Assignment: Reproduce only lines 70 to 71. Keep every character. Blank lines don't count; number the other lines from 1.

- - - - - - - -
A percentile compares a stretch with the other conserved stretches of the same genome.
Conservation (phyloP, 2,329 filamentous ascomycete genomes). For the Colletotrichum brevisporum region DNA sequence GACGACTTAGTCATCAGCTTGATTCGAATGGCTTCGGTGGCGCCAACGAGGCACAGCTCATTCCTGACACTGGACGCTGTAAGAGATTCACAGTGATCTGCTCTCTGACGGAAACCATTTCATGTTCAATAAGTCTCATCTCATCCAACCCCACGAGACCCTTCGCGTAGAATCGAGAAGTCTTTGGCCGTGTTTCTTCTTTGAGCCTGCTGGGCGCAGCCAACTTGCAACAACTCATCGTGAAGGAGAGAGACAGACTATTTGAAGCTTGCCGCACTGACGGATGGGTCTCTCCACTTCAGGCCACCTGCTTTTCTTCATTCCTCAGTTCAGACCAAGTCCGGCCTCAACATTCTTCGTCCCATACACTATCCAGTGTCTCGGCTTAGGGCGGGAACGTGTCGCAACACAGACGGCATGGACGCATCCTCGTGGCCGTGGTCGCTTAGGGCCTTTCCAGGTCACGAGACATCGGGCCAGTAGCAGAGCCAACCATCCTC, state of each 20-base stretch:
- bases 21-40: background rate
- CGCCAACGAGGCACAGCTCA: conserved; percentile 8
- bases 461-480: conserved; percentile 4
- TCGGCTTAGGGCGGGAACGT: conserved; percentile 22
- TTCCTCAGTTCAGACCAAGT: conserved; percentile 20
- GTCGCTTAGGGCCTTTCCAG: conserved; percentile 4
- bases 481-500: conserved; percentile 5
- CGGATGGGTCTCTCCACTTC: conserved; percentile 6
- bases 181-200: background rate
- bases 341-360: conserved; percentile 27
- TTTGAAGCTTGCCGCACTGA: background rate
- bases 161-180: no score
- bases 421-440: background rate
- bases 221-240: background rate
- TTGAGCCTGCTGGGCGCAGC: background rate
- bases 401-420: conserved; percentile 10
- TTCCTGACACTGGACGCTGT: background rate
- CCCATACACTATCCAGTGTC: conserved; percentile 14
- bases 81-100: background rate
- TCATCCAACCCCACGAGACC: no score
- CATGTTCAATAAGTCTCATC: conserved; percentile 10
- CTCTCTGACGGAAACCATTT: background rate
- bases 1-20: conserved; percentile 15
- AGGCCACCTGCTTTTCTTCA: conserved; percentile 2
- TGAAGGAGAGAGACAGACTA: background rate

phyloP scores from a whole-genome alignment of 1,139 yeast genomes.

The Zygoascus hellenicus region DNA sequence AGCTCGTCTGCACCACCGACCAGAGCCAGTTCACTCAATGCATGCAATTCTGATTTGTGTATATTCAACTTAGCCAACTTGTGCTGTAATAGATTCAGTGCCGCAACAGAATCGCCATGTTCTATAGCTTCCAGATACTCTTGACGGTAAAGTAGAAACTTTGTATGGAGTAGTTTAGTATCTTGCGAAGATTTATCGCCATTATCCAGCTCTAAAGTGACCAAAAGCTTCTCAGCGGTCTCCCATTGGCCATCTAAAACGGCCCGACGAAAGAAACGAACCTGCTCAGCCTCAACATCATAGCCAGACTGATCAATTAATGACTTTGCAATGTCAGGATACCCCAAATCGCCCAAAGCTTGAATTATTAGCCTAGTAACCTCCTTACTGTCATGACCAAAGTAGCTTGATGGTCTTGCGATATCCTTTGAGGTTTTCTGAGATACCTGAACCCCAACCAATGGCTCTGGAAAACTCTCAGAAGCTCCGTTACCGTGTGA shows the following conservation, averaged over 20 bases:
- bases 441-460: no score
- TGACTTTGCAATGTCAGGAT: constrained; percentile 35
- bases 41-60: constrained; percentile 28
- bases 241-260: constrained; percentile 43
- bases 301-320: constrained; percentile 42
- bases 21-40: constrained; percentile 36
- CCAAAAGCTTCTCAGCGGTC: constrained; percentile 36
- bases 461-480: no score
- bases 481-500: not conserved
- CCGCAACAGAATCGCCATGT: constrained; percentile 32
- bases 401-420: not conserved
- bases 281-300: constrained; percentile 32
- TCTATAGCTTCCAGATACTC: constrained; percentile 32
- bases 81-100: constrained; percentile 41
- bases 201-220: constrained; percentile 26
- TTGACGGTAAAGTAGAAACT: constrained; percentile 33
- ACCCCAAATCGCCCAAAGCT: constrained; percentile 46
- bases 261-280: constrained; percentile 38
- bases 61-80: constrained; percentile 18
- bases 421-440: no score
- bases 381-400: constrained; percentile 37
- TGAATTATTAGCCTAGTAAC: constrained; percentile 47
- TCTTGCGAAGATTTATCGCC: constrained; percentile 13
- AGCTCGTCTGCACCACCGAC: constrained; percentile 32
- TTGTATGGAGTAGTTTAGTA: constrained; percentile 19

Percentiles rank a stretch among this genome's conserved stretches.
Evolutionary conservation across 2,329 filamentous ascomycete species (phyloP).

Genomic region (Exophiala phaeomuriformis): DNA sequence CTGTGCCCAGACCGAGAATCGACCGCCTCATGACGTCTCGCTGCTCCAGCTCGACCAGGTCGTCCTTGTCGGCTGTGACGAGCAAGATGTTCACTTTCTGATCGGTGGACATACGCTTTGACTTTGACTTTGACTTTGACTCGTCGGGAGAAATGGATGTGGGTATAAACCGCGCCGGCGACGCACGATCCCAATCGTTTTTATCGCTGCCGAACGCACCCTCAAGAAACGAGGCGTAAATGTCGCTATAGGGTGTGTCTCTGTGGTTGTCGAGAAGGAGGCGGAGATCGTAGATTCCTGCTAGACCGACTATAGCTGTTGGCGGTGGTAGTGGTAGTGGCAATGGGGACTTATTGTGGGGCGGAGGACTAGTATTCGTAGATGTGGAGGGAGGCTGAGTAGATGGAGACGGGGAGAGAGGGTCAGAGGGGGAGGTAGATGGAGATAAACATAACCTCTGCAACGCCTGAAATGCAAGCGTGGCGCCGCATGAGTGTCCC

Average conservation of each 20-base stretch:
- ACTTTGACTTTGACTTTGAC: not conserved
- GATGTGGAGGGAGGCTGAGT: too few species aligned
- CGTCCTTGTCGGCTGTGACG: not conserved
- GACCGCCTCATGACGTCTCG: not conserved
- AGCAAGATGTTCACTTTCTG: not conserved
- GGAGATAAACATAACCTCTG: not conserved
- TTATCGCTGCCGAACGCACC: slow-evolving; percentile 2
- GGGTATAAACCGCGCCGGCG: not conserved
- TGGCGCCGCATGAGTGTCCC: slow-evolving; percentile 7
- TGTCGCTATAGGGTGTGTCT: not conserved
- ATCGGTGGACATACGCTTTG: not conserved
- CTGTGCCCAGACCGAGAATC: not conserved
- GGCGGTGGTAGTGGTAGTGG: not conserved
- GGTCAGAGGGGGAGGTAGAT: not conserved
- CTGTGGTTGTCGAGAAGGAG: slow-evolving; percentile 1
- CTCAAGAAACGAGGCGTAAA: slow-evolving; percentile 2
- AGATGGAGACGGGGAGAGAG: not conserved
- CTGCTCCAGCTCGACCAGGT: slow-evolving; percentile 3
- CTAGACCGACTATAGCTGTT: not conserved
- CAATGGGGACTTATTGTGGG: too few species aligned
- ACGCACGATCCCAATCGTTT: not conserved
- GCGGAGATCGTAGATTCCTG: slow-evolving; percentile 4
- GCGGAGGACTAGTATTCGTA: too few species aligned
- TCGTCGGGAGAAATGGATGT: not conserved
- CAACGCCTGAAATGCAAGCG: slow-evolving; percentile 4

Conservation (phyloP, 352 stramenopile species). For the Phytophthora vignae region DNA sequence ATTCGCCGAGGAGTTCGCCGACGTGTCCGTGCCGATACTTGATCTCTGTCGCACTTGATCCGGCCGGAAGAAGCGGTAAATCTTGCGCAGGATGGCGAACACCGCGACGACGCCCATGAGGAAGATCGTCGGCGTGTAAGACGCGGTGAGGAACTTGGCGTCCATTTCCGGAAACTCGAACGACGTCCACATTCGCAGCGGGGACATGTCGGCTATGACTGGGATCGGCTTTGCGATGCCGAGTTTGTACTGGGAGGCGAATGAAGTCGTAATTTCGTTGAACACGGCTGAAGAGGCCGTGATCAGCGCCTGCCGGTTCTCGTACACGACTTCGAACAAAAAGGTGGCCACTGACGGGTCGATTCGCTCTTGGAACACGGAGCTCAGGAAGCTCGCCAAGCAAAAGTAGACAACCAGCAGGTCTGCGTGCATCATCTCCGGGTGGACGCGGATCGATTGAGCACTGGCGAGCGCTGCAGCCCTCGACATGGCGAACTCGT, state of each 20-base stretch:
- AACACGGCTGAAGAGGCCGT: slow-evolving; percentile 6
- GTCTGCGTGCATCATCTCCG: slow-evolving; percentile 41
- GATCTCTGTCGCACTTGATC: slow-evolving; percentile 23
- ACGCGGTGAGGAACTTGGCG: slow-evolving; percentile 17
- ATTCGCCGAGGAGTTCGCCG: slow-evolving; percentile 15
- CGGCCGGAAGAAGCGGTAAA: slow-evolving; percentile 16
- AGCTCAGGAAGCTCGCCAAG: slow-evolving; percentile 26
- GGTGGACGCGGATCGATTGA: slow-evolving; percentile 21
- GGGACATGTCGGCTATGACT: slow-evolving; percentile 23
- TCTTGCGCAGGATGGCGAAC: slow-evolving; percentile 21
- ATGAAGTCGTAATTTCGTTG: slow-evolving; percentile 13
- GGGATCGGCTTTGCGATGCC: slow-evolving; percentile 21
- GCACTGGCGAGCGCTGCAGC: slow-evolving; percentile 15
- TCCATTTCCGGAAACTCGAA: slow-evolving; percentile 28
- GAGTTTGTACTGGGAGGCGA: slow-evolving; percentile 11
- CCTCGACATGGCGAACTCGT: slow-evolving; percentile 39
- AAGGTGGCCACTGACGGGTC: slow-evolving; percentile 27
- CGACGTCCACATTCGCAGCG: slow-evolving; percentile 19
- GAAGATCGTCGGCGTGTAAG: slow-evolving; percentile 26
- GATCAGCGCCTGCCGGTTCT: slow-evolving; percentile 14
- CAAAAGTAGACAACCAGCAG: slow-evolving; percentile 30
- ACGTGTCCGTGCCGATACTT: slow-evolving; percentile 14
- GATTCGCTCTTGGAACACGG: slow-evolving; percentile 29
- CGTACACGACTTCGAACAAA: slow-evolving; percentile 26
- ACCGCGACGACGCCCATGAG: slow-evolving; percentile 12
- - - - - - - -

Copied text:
- CTGTGCCCAGACCGAGAATC: not conserved
- GGCGGTGGTAGTGGTAGTGG: not conserved